A Believing Atheist?

Atheist. The word carries a charge. It has a negative connotation in many people’s minds, synonymous with anger, noisy activism, and valueless modernity. One study found that people trust an atheist less than they trust a pedophile!

For others the word atheist equates to unbelief. An atheist has rejected Jesus, and therefore salvation.

The Bible explicitly says to avoid such people. In fact, belief in the wrong god (or no god) warranted total annihilation in the Old Testament. It was a holy cause, to consecrate, dedicate and repurpose a city, or a region such as Palestine, into something belonging exclusively to Yahweh. Judges describes the holy conquest, and the absolute genocide required, the wholesale killing of men, women and children of non-Israelite nations.

The Canaanite Genocide

The Canaanite Genocide

In similar fashion Jesus vividly described the everlasting punishments in the afterlife for those who do not follow him. The Bible identifies Jesus with the Old Testament Yahweh. Same God, same message, that those who do not believe will be utterly destroyed, except in Jesus’ case, it will be for an eternity in hell. Which is worse, experiencing genocide once, or over and over again forever?

Not everyone, and not every Christian, subscribes to such fire and brimstone. For many believers, an atheist is someone to disagree with and still love. An atheist is to be pitied, however, because he doesn’t have the closeness to a personal god, the reassurance of forgiveness, and the promise of resurrection attached to the believer’s creeds. A believer is still hoping, deep in the heart, for conversion of anyone who doesn’t subscribe to the biblical god.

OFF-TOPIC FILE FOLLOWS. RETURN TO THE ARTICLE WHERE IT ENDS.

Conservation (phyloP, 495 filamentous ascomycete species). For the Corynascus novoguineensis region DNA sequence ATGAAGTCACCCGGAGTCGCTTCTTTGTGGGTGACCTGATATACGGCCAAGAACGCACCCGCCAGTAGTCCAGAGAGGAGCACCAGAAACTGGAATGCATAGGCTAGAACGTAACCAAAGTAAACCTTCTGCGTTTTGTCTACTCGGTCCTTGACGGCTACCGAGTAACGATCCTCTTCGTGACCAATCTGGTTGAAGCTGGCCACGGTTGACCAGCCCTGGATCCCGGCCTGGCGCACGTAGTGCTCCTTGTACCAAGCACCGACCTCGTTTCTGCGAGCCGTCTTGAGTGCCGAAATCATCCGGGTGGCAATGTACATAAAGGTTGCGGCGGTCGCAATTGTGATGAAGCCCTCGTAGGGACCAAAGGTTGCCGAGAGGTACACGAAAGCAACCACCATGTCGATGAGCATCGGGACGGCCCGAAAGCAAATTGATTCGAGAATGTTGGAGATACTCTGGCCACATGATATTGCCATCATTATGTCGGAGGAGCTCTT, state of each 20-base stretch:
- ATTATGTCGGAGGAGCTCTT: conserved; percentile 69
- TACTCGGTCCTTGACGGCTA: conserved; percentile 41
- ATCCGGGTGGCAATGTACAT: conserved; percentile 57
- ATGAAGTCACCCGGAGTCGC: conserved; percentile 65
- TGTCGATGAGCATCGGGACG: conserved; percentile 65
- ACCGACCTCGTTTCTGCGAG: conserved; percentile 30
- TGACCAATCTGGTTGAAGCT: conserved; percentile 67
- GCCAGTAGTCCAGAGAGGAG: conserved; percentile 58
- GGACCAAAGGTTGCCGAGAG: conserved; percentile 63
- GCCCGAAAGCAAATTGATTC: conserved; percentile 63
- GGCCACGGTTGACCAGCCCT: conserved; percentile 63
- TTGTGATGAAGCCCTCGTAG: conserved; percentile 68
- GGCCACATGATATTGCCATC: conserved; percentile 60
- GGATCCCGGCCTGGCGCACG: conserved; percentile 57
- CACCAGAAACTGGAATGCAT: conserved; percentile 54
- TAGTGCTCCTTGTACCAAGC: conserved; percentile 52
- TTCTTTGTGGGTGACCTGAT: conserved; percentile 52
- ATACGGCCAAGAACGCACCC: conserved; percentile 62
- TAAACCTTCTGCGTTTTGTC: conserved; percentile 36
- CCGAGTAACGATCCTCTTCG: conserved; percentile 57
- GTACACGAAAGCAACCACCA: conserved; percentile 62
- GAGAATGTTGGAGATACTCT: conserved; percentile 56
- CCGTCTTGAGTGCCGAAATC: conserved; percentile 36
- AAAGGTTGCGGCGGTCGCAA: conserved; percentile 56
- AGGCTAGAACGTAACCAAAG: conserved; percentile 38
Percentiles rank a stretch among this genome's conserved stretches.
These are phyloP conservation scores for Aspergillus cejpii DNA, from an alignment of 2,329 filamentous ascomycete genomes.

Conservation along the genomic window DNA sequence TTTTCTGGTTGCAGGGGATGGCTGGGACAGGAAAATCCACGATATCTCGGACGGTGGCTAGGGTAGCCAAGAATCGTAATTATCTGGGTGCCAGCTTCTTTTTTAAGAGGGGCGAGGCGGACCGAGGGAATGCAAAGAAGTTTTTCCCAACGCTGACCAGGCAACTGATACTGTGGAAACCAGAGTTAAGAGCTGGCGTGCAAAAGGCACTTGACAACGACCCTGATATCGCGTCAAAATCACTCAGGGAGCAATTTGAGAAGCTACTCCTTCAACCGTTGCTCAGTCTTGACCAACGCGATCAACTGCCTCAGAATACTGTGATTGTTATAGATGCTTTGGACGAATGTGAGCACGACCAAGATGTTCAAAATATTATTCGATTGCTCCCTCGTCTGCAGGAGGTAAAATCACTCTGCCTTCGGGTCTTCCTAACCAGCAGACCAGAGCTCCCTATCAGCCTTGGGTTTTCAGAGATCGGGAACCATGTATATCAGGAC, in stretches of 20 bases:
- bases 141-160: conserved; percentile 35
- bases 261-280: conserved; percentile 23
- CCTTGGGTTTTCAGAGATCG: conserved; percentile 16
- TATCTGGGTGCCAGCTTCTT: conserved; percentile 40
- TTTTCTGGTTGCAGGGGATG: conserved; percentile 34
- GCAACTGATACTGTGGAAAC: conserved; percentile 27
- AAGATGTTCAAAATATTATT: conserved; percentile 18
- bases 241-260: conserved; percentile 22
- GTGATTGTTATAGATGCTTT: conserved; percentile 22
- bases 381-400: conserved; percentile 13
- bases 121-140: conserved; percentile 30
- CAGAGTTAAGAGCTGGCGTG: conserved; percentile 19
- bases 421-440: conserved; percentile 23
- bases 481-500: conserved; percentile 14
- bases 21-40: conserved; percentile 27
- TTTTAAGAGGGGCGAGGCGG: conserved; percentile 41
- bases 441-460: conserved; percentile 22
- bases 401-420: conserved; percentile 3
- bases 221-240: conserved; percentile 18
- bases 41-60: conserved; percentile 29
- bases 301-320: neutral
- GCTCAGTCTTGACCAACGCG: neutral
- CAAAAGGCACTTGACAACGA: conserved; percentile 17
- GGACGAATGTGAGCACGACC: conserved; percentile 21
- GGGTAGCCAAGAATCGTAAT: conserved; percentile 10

But what if we were able to see atheists as believers? It sounds like an oxymoron. But consider it from a different angle. An atheist might be a believer in this sense: she trusts in life.

If you think about it, life is as large a concept as God. Perhaps they are one and the same thing. Perhaps that is what the artists who wrote the Bible were really trying to tell us. There is something larger than ourselves, and we are a humble part of it, and it is good and sacred and holy. By continually observing and experiencing the life we have been given, we can become better people, we can know ourselves and our world, and we can contribute to others. Atheists are true believers in that kind of purpose.

An atheist can also trust other people, that they are also part of life, that everyone, regardless of religion or non-religion has a similar DNA, similar needs and desires, and a similar place together in the universe as human beings.

Atheists can have a calm and even a certain optimistic acceptance of the way the world works. They can have faith in the way we can observe and learn about how the world operates consistently over time, and amend our own way of doing things to be more consistent with that natural process.

Most of all an atheist can live of love, beauty, grace, and goodness, without a god. To do so requires a fair amount of belief.

A believing atheist? As contradictory as it might sound, this happy, serene, and hopeful enterprise exists. Rather than getting stuck on fearing, pitying, or destroying the unbeliever, let’s acknowledge the large and divine life we all share. Let’s celebrate the ways we do believe.


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